Students from sixteen schools in Kampala Metropolitan showcased their environment smart businesses
Secondary schools from Kampala and Wakiso districts have showcased business ideas that can help them to generate money but at the same time conserve the environment in a competition that will see the winning team get facilitation of US$3,000 for the conceptualization of their idea and six months of mentorship.
Jessie Junior Lufafa, a student at Agha Khan High School says that his team is making paper bags out of cow dung in order to solve the problem of cutting down trees to make paper from timber.
Lufafa, who explains that a colleague connected them to farmers who offer them free dung, says that they figured out that the fiber in the trees is what is used to make paper but cows also eat grass that has fiber in it. When they tried out the idea, it worked although he explains that they need a few other raw materials to make their paper bags strong.
While Agha Khan is making paper bags, some schools are making juices whereas others are engaging in urban farming among others. This competition according to Rachael Mwagale, the Executive Director of Junior Achievement Uganda is meant to help students to become enterprising by thinking about an idea and developing it into a business with proper facets of keeping records, marketing the products, and ensuring good management since students are supposed to buy shares in a particular business in order to take part.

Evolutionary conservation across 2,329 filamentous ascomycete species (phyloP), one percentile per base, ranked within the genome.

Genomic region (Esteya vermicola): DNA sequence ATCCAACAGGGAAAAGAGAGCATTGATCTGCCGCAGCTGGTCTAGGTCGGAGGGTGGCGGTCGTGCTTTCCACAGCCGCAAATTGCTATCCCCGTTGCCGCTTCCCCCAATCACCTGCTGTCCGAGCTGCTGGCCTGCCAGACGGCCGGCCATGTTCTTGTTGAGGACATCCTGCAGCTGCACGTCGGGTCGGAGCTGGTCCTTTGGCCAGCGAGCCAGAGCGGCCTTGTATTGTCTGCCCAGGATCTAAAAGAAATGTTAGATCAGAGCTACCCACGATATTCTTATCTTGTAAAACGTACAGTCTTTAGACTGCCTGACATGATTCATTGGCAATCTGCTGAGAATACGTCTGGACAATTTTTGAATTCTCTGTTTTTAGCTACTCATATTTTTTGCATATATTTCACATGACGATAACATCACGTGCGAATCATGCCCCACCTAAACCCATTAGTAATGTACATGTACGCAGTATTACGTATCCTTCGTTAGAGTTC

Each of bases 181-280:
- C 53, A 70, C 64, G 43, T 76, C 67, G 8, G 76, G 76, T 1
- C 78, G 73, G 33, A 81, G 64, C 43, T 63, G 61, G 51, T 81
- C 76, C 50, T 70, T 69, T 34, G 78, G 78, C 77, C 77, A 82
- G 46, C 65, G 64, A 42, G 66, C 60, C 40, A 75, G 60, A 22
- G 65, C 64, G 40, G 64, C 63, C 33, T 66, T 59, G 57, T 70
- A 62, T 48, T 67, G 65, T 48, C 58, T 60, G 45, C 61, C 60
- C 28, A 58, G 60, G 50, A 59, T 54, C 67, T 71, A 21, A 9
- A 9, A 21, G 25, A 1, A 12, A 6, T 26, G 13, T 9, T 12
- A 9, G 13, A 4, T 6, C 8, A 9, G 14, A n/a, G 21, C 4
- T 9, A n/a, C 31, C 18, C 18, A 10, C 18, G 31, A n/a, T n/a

Mwagale says none of the sixteen student businesses that are taking part in the competition were given any start-up capital as the source capital is one of the areas examined to award winners. She says the challenge most students face is incorporating project management skills in their businesses.
In the competition, she says company executives were required to demonstrate that they understand how and why the company performed as it did and judges look for evidence of overall performance through innovation and the application of new ideas in all aspects of running the company. They also look for an understanding that continuous improvement through innovation is essential to the success of a business.
This is also at the heart of the revised curriculum by the Ministry of Education, which promotes hands-on skills. In an earlier interview with URN, George Mutekanga, the Assistant Commissioner in Charge of Private Schools and Institutions who attended the event where students were showcasing their ideas said they are looking at young people whose ideas are climate-smart, can create jobs, and address other critical needs of the country.
This is, however, a global competition where Uganda and Nigeria schools were selected from Africa to represent the continent but they will later join students from Brazil, Greece, Hungary, Indonesia, Mexico, and Vietnam to ideate and innovate creative solutions on the theme of “doing business that doesn’t hurt the environment”.